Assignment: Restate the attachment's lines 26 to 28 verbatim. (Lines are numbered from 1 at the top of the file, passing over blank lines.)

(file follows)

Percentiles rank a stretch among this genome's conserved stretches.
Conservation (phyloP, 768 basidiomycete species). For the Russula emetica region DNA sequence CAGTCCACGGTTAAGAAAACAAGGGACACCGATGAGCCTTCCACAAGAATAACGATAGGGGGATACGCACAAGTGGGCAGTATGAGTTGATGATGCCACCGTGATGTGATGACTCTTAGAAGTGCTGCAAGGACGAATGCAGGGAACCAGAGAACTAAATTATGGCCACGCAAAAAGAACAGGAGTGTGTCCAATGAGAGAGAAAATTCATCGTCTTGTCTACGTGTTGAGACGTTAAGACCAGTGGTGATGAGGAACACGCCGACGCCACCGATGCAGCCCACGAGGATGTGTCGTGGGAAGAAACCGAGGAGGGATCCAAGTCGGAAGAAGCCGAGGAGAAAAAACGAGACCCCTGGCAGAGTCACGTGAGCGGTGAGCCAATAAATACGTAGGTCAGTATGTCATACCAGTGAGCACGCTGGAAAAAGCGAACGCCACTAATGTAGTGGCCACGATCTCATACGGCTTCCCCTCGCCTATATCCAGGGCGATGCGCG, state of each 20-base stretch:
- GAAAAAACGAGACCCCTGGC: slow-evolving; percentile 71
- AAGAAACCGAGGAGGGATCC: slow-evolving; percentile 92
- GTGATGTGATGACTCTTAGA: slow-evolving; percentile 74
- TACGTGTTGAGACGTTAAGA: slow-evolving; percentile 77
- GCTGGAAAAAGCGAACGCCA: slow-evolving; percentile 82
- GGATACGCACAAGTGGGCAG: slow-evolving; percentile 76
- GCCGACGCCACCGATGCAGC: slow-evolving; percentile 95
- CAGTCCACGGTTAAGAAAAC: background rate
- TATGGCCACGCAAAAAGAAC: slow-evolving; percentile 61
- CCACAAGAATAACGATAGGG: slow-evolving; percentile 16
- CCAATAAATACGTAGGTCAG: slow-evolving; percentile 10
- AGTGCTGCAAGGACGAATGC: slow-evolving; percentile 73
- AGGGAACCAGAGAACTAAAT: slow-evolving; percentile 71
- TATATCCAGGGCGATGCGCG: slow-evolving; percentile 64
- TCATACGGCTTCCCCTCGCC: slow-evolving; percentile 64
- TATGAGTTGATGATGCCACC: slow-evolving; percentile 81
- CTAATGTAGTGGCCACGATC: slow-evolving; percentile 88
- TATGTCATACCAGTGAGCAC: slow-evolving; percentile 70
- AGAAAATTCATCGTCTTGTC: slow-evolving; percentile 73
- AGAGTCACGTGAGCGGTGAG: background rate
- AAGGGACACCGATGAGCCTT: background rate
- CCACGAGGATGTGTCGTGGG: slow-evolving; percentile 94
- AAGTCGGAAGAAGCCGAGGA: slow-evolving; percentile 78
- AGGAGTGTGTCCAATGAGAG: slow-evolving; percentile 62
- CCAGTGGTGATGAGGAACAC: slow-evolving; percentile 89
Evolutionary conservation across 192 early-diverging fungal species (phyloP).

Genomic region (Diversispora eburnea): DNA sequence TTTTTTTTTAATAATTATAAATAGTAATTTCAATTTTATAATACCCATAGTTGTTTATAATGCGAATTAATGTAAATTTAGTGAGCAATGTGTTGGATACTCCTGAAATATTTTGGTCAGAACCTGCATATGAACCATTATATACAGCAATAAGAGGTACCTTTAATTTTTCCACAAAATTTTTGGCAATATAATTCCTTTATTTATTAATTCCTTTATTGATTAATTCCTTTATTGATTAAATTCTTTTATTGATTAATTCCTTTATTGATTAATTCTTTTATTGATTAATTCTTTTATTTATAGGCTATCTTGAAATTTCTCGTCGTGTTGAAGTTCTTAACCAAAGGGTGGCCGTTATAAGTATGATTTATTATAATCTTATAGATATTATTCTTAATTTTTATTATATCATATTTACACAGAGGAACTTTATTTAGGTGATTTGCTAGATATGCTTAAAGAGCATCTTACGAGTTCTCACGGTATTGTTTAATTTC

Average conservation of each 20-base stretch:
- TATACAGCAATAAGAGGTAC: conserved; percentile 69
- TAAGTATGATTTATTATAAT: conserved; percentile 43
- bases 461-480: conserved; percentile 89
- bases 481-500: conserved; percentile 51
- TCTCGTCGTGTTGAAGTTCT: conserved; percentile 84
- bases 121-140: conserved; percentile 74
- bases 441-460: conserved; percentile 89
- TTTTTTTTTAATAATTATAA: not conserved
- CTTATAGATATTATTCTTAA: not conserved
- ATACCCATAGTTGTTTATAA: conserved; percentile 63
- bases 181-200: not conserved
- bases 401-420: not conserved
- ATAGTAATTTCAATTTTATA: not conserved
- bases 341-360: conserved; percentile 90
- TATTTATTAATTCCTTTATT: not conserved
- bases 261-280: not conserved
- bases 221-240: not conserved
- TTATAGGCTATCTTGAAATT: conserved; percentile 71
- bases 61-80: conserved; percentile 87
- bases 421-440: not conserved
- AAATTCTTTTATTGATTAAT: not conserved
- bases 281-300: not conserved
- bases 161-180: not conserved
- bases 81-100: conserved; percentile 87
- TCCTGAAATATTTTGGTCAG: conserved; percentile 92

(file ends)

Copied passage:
- AGGAGTGTGTCCAATGAGAG: slow-evolving; percentile 62
- CCAGTGGTGATGAGGAACAC: slow-evolving; percentile 89
Evolutionary conservation across 192 early-diverging fungal species (phyloP).